My daughter is feeding ice cream to her grandmother, now too weak to feed herself.
“It’s hard to see the people who looked after us not able to look after themselves,” I say.
She agrees, but she’s happy to do it.
It reminds me of having to help my father get out of the bath or go to the toilet. It’s the first thing I see when I think of him but no longer the last.
“I’m going to FaceTime Tegan,” she calls behind her as she goes up the stairs.
I’m glad she knows how to take care of her own needs as well as other people’s. It’s a balance not always so easy to strike.
I give the dog a few scraps of chicken and a bit of carrot for lunch but decide I don’t have time for anything myself before the hairdresser arrives.
My son, having first been traumatised by the absence of his monthly trim, says,
“I’ve got mixed feelings about getting rid of it.”
“You look younger with shorter hair,” his sister calls, from somewhere on the stairs.
I wonder how much younger he needs to look.
“If you let it grow any longer you’ll look like the singer from “Flock Of Seagulls,” I tell him, but the obscure 1980’s reference is lost on both of them.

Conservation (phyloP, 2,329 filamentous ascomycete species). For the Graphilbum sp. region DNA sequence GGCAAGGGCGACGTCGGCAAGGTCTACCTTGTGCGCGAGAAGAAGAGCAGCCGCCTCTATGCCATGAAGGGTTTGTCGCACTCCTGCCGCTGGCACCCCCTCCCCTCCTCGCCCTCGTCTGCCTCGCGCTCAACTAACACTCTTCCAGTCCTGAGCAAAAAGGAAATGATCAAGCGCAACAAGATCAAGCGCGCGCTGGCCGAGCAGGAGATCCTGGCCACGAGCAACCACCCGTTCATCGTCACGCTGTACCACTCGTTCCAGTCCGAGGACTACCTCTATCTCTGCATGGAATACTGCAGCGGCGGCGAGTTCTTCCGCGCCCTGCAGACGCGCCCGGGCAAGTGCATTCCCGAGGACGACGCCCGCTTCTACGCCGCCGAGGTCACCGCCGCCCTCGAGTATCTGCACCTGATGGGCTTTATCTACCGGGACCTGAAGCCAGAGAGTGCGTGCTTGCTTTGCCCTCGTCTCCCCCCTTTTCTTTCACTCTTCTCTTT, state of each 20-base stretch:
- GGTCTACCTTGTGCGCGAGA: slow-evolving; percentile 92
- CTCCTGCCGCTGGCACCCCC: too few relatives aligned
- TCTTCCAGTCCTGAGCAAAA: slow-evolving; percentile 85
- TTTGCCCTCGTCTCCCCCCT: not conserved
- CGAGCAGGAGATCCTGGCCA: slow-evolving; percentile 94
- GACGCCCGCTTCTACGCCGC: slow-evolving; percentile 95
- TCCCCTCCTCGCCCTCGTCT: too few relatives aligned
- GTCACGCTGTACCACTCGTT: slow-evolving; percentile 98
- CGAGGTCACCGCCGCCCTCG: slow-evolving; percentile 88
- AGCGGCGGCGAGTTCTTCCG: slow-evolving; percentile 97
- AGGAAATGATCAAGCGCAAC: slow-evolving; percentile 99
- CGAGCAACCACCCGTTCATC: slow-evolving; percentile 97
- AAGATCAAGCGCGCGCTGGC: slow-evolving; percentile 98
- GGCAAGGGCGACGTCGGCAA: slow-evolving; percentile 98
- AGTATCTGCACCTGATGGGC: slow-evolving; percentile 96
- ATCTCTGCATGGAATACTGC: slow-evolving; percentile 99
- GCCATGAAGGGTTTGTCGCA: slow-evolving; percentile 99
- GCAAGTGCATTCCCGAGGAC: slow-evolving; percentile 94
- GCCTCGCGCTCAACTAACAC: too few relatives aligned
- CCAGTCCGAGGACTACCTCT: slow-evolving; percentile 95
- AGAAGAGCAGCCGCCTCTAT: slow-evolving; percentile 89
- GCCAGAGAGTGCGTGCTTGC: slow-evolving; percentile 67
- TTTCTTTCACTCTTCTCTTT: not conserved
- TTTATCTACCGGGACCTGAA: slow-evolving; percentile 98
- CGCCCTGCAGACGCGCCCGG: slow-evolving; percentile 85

“Well, I’m having mine short because it’s easier to look after,” I say. “I can wash my whole head in one go.”
“You don’t wash your face with shampoo do you?” my daughter asks.
“Yes, that nice ginger one from Body Shop.”
“Urgh, that’s such a man thing to do.”
“Would you put conditioner on your face?” she asks
“I don’t use conditioner. I don’t have enough hair.”
“OK, but don’t you have a face wash?”
“Why don’t you take better care of yourself,” she says and disappears taking a phone call from a friend.
The dog is lying across the sofa so I perch on the arm and feel slightly shameful about washing my face with shampoo.
Later, I am in the garden with my tomato plants.
I ordered six plug plants but, because of the lockdown, they arrived late and were shriveled to almost nothing. I managed to save two which are now thriving in terms of foliage but showing little sign of throwing off the shock of their start in life to produce any fruit.
I water them diligently and feed them every Friday.
A blackbird I’ve befriended recently comes to eat the seed I have laid for him on the bit of fence where next doors cats can’t hide in the undergrowth and he sings his thanks before disappearing off towards the church.
My daughter returns from a trip to the supermarket.
“I got you a present,” she says and gives me a tube of face wash.
“That will stop your skin drying out like it would if you washed in shampoo,” she laughs.
“Thank you. I’ll look forward to using it.”
It’s quiet in the garden, except for the blackbird, who is sitting next to me on the fence, waiting for seed.